Hypothesis tests use sample data to make inferences about the properties of a population. You gain tremendous benefits by working with random samples because it is usually impossible to measure the entire population.
However, there are tradeoffs when you use samples. The samples we use are typically a miniscule percentage of the entire population. Consequently, they occasionally misrepresent the population severely enough to cause hypothesis tests to make errors.
In this blog post, you will learn about the two types of errors in hypothesis testing, their causes, and how to manage them.
Potential Outcomes in Hypothesis Testing
Hypothesis testing is a procedure in inferential statistics that assesses two mutually exclusive theories about the properties of a population. For a generic hypothesis test, the two hypotheses are as follows:
The sample data must provide sufficient evidence to reject the null hypothesis and conclude that the effect exists in the population. Ideally, a hypothesis test fails to reject the null hypothesis when the effect is not present in the population, and it rejects the null hypothesis when the effect exists.
Statisticians define two types of errors in hypothesis testing. Creatively, they call these errors Type I and Type II errors. Both types of error relate to incorrect conclusions about the null hypothesis.
The table summarizes the four possible outcomes for a hypothesis test.
|Test Rejects Null||Test Fails to Reject Null|
|Null is True||Type I Error|
|Null is False||Correct decision|
|Type II error|
Fire alarm analogy for the types of errors
A fire alarm provides a good analogy for the types of hypothesis testing errors. Preferably, the alarm rings when there is a fire and does not ring in the absence of a fire. However, if the alarm rings when there is no fire, it is a false positive, or a Type I error in statistical terms. Conversely, if the fire alarm fails to ring when there is a fire, it is a false negative, or a Type II error.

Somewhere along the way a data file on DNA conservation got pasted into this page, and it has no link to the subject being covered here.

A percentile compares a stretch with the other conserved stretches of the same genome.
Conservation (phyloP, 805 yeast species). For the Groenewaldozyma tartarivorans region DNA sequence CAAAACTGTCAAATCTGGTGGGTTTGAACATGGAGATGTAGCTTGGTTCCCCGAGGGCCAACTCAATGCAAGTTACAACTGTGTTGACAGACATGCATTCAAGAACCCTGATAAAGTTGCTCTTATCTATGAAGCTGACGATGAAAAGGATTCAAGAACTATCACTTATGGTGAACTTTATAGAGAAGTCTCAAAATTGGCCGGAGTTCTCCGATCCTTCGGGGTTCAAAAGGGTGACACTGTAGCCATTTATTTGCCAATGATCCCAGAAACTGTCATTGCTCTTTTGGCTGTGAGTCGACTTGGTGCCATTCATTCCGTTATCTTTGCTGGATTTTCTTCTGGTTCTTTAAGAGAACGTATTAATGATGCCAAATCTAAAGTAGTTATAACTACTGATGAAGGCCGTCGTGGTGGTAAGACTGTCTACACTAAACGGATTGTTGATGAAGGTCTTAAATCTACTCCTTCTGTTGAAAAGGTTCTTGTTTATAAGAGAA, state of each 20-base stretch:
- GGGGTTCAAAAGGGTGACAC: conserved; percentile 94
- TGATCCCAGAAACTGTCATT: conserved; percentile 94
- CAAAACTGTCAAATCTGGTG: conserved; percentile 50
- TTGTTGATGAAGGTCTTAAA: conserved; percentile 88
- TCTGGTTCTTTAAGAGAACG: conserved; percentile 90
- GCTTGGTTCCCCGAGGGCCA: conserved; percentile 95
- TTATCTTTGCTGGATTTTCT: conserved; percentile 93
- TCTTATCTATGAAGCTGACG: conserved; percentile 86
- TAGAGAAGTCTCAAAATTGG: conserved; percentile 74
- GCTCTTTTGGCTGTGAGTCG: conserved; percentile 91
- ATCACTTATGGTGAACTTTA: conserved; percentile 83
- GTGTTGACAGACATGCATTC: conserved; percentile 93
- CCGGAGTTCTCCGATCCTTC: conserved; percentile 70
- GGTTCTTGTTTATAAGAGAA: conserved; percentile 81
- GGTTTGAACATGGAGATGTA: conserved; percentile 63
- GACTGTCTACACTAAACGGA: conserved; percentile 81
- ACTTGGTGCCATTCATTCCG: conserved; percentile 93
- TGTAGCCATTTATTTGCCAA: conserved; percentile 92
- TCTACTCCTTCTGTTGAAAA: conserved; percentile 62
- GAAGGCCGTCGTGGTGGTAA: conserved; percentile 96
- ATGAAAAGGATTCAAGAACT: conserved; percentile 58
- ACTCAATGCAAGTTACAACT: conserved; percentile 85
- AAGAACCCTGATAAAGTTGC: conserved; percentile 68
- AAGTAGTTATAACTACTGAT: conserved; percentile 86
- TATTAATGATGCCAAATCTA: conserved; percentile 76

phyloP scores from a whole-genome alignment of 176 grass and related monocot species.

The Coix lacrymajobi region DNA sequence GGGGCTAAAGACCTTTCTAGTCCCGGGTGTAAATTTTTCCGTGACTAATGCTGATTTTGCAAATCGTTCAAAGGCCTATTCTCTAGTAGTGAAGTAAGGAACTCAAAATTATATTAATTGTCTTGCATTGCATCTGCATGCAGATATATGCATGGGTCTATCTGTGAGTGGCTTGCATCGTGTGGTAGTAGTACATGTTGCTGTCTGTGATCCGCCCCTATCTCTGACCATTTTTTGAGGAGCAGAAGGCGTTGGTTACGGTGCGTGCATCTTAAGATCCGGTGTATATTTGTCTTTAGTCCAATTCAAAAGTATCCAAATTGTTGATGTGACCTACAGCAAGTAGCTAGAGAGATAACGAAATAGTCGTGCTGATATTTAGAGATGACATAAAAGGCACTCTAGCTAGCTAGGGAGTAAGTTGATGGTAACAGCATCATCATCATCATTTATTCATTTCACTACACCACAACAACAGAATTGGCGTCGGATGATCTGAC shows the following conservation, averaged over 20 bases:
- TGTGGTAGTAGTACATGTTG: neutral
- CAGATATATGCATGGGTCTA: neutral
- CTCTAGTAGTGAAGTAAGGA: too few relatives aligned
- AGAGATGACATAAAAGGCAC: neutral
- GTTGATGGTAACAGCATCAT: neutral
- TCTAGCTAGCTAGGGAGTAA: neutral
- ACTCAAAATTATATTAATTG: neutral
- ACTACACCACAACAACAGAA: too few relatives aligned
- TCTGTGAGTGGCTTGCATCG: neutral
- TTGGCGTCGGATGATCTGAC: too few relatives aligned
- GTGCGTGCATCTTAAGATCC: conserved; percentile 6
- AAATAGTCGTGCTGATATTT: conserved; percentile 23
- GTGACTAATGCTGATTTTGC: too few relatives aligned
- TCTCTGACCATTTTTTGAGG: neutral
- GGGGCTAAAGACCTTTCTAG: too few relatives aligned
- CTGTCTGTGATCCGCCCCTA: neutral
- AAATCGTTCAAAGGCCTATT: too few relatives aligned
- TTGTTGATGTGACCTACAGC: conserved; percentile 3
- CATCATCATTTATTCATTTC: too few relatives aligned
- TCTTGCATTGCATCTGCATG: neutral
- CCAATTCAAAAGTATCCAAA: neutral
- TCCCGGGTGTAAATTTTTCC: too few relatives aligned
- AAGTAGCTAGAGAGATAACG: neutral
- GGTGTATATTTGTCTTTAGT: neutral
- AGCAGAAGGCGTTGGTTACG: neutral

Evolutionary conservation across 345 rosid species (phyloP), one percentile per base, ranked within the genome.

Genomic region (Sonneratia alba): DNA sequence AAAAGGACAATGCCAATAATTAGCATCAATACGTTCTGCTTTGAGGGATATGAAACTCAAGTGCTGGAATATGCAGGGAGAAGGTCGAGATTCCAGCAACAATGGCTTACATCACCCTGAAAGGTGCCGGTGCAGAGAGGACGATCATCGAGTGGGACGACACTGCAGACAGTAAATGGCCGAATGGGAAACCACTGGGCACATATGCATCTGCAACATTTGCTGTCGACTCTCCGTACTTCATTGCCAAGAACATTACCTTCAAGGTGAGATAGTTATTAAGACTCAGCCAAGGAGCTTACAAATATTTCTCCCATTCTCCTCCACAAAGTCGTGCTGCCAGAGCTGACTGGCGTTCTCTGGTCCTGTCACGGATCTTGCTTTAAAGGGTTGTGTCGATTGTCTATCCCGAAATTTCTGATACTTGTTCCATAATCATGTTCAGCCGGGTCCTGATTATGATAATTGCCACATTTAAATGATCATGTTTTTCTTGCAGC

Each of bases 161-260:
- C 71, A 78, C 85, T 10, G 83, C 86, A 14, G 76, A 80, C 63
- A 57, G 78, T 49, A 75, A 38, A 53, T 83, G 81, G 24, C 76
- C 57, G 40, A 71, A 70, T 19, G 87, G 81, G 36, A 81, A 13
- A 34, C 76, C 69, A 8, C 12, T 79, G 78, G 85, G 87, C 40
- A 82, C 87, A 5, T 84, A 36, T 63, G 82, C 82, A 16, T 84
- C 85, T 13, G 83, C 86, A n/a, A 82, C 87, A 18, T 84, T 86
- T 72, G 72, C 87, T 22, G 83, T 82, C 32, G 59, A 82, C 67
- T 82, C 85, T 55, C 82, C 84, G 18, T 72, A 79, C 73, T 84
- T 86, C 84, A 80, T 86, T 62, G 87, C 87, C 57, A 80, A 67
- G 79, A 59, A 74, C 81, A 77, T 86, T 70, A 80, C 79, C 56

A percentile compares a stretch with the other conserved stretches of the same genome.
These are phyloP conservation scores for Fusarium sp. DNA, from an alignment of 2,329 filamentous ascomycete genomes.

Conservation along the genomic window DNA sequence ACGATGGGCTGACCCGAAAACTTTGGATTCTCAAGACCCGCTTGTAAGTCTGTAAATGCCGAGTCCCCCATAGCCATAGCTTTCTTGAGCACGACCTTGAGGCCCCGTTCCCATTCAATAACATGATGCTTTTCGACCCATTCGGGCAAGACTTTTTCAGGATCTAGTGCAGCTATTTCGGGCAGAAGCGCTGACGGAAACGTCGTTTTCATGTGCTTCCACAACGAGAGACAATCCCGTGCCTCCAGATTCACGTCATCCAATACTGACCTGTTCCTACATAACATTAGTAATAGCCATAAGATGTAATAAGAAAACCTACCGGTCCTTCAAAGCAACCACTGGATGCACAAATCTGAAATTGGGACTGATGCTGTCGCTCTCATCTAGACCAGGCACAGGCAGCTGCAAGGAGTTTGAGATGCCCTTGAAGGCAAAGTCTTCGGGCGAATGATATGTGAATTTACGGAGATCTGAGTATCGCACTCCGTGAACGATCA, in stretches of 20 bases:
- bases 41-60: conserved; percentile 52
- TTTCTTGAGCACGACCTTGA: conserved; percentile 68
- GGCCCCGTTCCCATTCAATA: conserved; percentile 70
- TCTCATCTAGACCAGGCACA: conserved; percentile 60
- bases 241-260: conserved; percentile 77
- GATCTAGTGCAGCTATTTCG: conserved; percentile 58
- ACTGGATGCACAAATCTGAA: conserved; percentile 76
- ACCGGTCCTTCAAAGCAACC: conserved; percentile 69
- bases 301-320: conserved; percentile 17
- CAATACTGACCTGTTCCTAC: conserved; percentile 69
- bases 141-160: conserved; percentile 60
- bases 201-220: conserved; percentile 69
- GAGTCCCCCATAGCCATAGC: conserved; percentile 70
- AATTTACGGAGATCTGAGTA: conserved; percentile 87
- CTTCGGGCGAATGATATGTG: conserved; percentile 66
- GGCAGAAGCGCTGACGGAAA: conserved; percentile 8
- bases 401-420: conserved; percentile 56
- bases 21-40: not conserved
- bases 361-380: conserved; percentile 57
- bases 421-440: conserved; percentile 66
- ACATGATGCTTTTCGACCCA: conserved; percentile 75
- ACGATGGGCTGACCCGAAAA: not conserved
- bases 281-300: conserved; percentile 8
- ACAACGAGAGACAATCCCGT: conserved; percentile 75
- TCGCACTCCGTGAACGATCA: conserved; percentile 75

Using hypothesis tests correctly improves your chances of drawing trustworthy conclusions. However, errors are bound to occur.
Unlike the fire alarm analogy, there is no sure way to determine whether an error occurred after you perform a hypothesis test. Typically, a clearer picture develops over time as other researchers conduct similar studies and an overall pattern of results appears. Seeing how your results fit in with similar studies is a crucial step in assessing your study’s findings.
Now, let’s take a look at each type of error in more depth.
Type I Errors: False Positives
When you see a p-value that is less than your significance level, you get excited because your results are statistically significant. However, it could be a type I error. The supposed effect might not exist in the population. Again, there is usually no warning when this occurs.
Why do these errors occur? It comes down to sample error. Your random sample has overestimated the effect by chance. It was the luck of the draw. This type of error doesn’t indicate that the researchers did anything wrong. The experimental design, data collection, data validity, and statistical analysis can all be correct, and yet this type of error still occurs.
Even though we don’t know for sure which studies have false positive results, we do know their rate of occurrence. The rate of occurrence for Type I errors equals the significance level of the hypothesis test, which is also known as alpha (α).
The significance level is an evidentiary standard that you set to determine whether your sample data are strong enough to reject the null hypothesis. Hypothesis tests define that standard using the probability of rejecting a null hypothesis that is actually true. You set this value based on your willingness to risk a false positive.
Related post: How to Interpret P-values Correctly
Using the significance level to set the Type I error rate
When the significance level is 0.05 and the null hypothesis is true, there is a 5% chance that the test will reject the null hypothesis incorrectly. If you set alpha to 0.01, there is a 1% of a false positive. If 5% is good, then 1% seems even better, right? As you’ll see, there is a tradeoff between Type I and Type II errors. If you hold everything else constant, as you reduce the chance for a false positive, you increase the opportunity for a false negative.